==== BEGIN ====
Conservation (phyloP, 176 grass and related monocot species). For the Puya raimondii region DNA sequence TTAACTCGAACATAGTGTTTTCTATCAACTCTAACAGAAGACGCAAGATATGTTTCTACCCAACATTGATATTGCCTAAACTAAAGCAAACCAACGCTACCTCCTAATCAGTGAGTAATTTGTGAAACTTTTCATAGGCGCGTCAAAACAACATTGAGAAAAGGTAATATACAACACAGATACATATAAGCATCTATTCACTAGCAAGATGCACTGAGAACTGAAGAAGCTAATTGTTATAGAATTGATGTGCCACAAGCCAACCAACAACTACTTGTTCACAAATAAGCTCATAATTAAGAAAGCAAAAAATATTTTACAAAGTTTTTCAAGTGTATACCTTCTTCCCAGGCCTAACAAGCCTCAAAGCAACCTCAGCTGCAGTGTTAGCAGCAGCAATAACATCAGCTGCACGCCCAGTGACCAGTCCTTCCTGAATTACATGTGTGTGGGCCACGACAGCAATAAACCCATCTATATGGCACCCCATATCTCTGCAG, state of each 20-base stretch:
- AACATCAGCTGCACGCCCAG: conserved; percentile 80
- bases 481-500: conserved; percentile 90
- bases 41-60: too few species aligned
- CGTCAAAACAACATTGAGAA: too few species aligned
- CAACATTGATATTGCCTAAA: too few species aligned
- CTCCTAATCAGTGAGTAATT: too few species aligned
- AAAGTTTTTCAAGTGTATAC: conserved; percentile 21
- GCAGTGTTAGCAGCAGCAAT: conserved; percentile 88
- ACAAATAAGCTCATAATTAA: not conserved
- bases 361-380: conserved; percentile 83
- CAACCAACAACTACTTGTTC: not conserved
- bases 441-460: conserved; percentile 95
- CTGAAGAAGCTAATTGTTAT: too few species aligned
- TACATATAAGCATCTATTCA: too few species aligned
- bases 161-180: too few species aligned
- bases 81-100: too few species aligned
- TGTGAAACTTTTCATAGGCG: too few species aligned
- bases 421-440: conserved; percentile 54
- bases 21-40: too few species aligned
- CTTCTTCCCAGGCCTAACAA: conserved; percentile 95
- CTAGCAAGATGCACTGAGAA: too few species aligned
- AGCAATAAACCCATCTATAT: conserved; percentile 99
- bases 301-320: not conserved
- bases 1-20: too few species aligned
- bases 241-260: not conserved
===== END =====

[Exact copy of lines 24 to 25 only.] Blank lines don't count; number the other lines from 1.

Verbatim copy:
- bases 301-320: not conserved
- bases 1-20: too few species aligned